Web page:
FDAI logo   ::  Site Map  ::   
Home  |  About This Website  |  Contact Us
Home » ... » Evidence for an Issue

Evidence for an Issue 9 pieces of evidence for this issue.

older pilots may be less accepting of automation (Issue #132) - Older pilots may have trouble accepting and learning to use automation, possibly making them more prone to misusing it.

  1.  
  2. Evidence Type: Excerpt from Survey
    Evidence: Pilots responded to the 5 point bi-polar survey item number 2, in which "Younger pilots are better able to cope with automated aircraft" is 1 and "Older pilots are better able to cope with automated aircraft" is 5. The following are the approximate percentages of the pilot responses to this 5 point bi-polar item: 10%=1, 48%=2, 35%=3, 6%=4, and 1%=5. (page 194)
    Strength: +1
    Aircraft: unspecified
    Equipment: automation
    Source: James, M., McClumpha, A., Green, R., Wilson, P., & Belyavin, A. (1991). Pilot attitudes to cockpit automation. In R.S. Jensen (Ed.), Proceedings of the 6th International Symposium on Aviation Psychology, Columbus, Ohio, April 1991, 192-198. Columbus, OH: The Ohio State University. See Resource details

  3.  
  4. Evidence Type: Excerpt from Survey
    Evidence: Pilots responsed to the 5 point bi-polar survey item number 2, in which "Younger pilots are better able to cope with automated aircraft" is 1 and "Older pilots are better able to cope with automated aircraft" is 5. The following are the approximate percentages of the pilot responses to this 5 point bi-polar item: 10%=1, 48%=2, 35%=3, 6%=4, and 1%=5. (page 194)
    Strength: -1
    Aircraft: unspecified
    Equipment: automation
    Source: James, M., McClumpha, A., Green, R., Wilson, P., & Belyavin, A. (1991). Pilot attitudes to cockpit automation. In R.S. Jensen (Ed.), Proceedings of the 6th International Symposium on Aviation Psychology, Columbus, Ohio, April 1991, 192-198. Columbus, OH: The Ohio State University. See Resource details

  5.  
  6. Evidence Type: Excerpt from Survey
    Evidence: The following comment was made in response to the questionnaire statement, "Describe a problem you know of or a concern you have about flightdeck automation.": "Training 'old' pilots to use technology." (A320 First Officer)
    Strength: +1
    Aircraft: unspecified
    Equipment: automation
    Source: Lyall, B., Wilson, J., & Funk, K. (1997). Flightdeck automation issues: Phase 1 survey analysis. Available: http://www.flightdeckautomation.com/ExpertSurvey/e_report.aspx. See Resource details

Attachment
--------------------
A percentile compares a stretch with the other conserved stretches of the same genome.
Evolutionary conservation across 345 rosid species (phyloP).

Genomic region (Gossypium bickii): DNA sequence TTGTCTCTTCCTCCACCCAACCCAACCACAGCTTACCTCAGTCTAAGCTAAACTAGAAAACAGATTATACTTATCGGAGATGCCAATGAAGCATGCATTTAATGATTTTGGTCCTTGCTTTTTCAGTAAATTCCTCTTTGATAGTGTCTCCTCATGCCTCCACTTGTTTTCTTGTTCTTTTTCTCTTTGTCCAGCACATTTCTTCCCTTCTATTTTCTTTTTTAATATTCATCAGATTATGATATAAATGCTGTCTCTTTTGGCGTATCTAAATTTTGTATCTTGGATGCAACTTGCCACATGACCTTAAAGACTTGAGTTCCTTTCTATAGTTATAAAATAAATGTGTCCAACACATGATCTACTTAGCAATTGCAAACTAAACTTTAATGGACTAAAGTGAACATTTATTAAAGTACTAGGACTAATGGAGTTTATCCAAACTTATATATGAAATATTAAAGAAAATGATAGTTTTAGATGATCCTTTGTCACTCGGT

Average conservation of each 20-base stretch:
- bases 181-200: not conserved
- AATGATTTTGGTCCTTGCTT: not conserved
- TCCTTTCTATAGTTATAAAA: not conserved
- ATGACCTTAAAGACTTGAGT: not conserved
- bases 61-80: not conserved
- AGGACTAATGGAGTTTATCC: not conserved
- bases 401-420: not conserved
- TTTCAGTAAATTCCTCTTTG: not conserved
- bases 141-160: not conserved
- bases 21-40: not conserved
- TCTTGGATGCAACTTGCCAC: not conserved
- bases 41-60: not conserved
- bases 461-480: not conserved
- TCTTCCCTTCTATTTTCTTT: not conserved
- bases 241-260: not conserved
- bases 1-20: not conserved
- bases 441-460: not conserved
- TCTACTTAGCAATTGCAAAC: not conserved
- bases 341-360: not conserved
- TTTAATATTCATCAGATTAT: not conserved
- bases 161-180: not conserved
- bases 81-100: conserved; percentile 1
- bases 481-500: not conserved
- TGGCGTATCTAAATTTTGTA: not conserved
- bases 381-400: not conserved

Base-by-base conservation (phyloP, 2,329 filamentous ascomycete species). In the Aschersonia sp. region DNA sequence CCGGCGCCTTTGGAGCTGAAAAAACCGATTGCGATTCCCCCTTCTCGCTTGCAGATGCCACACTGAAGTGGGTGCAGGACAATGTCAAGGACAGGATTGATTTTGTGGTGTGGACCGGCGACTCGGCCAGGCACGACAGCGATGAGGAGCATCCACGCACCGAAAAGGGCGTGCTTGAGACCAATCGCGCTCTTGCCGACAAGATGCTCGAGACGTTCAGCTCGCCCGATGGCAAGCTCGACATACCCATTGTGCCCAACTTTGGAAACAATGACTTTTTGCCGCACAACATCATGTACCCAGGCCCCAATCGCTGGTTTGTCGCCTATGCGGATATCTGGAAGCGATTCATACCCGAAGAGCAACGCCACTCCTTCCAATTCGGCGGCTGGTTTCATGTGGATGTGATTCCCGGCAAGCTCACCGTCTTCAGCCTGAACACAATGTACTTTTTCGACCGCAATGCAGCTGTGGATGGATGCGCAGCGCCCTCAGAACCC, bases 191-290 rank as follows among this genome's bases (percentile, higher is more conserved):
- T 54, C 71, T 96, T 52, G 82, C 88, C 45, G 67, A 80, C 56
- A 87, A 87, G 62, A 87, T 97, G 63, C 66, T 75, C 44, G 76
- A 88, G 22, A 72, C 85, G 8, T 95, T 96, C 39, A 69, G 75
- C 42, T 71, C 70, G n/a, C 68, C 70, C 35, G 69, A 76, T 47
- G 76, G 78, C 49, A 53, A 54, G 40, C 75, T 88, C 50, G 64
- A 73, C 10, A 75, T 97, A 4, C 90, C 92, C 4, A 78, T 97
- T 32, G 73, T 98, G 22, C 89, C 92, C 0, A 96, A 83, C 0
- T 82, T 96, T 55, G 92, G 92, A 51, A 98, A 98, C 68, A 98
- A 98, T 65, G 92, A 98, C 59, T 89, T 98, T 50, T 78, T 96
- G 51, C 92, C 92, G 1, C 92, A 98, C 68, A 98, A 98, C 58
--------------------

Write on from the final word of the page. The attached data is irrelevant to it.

7.  
  8. Evidence Type: Excerpt from Survey
    Evidence: 14 of the 30 (47%) respondents reported a 4 (= agree) or 5 (= strongly agree) with pc132 older pilots may be less accepting of automation
    Strength: +2
    Aircraft: unspecified
    Equipment: automation
    Source: Lyall, E., Niemczyk, M. & Lyall, R. (1996). Evidence for flightdeck automation problems: A survey of experts. See Resource details

  9.  
  10. Evidence Type: Excerpt from Survey
    Evidence: 7 of the 30 (23%) respondents reported a 1 (=strongly disagree) or a 2 (=disagree) with pc132 older pilots may be less accepting of automation
    Strength: -1
    Aircraft: unspecified
    Equipment: automation
    Source: Lyall, E., Niemczyk, M. & Lyall, R. (1996). Evidence for flightdeck automation problems: A survey of experts. See Resource details

  11.  
  12. Evidence Type: Excerpt from Survey
    Evidence: "It was generally felt that the younger pilots were able to adapt to advanced technology aircraft faster because of a familiarity with computerization. The older pilots who were more experienced with flying non-automated aircraft appeared to be somewhat uncomfortable with the computerization at first but, with some experience and attitude adjustment, they became equally proficient by the end of training." (page 208-209)
    Strength: +1
    Aircraft: unspecified
    Equipment: automation
    Source: Rudisill, M. (1994). Flight Crew Experience with Automation Technologies on Commercial Transport Flight Decks. In M. Mouloua & R. Parasuraman (Eds.), Human Performance in Automated Systems: Current Research and Trends. Proceedings of the 1st Automation Technology and Human Performance Conference, held in Washington, DC April 7-9, 1994, 203-211. Hillsdale, NJ:Lawrence Erlbaum Associates. See Resource details

  13.  
  14. Evidence Type: Excerpt from Survey